Although the argument for inferring the existence of bias from a pattern of differential treatment is fairly straightforward, obtaining evidence of treatment patterns may prove quite difficult. The medical records of persons who are not parties to litigation fall within the scope of the physician-patient *259 privilege and generally are not discoverable. Although state statutes and case law shape its precise contours, the privilege is commonly described as having a dual purpose: “to promote candid and complete communication between doctor and patient in furtherance of competent medical care and to maintain privacy by preventing the disclosure of highly personal information.” Thus, a plaintiff seeking to discover the records of other patients treated by the defendant physician in hopes of identifying a pattern of differential treatment will almost certainly be met with an objection on the grounds of the privilege.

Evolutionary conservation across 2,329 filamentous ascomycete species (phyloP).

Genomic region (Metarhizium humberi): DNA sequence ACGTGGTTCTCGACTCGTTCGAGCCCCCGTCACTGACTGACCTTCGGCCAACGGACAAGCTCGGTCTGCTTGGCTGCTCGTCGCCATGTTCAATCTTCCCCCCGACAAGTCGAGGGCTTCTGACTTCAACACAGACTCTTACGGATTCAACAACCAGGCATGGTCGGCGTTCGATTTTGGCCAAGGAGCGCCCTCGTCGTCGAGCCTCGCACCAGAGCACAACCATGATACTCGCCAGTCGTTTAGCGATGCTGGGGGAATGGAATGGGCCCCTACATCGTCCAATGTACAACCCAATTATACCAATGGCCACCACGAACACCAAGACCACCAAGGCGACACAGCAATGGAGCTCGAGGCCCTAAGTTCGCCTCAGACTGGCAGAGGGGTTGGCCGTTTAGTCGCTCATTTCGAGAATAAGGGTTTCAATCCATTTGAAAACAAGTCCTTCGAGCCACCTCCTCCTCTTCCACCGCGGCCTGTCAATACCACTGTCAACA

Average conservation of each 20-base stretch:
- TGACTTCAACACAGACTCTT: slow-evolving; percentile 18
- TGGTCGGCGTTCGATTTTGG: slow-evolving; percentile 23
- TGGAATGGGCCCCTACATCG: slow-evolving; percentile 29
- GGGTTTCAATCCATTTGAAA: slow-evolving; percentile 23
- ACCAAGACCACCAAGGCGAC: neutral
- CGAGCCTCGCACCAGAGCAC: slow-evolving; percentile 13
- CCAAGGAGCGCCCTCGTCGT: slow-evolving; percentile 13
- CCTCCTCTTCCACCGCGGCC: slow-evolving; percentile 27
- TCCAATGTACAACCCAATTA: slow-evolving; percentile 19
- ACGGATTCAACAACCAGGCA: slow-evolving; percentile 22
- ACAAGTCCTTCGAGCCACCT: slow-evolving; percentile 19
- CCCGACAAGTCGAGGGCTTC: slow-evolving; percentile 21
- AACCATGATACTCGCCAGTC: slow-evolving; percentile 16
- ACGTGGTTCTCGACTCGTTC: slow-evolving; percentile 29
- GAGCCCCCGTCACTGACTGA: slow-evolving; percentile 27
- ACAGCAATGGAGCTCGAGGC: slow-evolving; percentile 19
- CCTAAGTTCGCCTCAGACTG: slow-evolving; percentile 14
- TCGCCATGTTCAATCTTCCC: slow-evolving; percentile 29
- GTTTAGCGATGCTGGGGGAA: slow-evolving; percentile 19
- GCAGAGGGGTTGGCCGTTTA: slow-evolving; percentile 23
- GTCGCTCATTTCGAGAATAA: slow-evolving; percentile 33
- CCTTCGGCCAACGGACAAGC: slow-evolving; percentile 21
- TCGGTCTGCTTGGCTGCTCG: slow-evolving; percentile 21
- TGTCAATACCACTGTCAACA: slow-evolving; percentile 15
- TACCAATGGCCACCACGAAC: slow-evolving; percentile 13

In many jurisdictions, however, the physician-patient privilege is not an insurmountable barrier to obtaining the medical records of non-parties. Courts in a number of jurisdictions have found that allowing discovery of non-party records does not violate the privilege if information identifying those non-parties is redacted. Some courts have allowed discovery based simply on a deletion of identifying information from the records; others have demanded more stringent safeguards for preserving non-party privacy and confidentiality. Regardless of the precise protective measures required, the courts' rationale in allowing discovery is that disconnecting the information in the records from the identity of any particular patient protects the policies underlying the privilege, while still allowing for the discovery of relevant evidence. Notwithstanding this *260 willingness of many courts to allow the discovery of redacted non-party medical records, some courts maintain a strong version of the physician-patient privilege that blocks all discovery of non-party records. Thus, in those states, plaintiffs who have no direct evidence of physician bias may be barred from discovering evidence capable of showing a pattern of disparate treatment from which bias might be inferred. Still, in most states, if the plaintiff can articulate the relevance of the defendant physician's treatment of his other patients to the plaintiff's attempt to prove bias, seeks the redaction of all identifying information from the non-party records and is willing to agree to any further protective measures required by the court, the plaintiff stands a good chance of obtaining discovery of the medical records of other similarly situated patients of the defendant physician.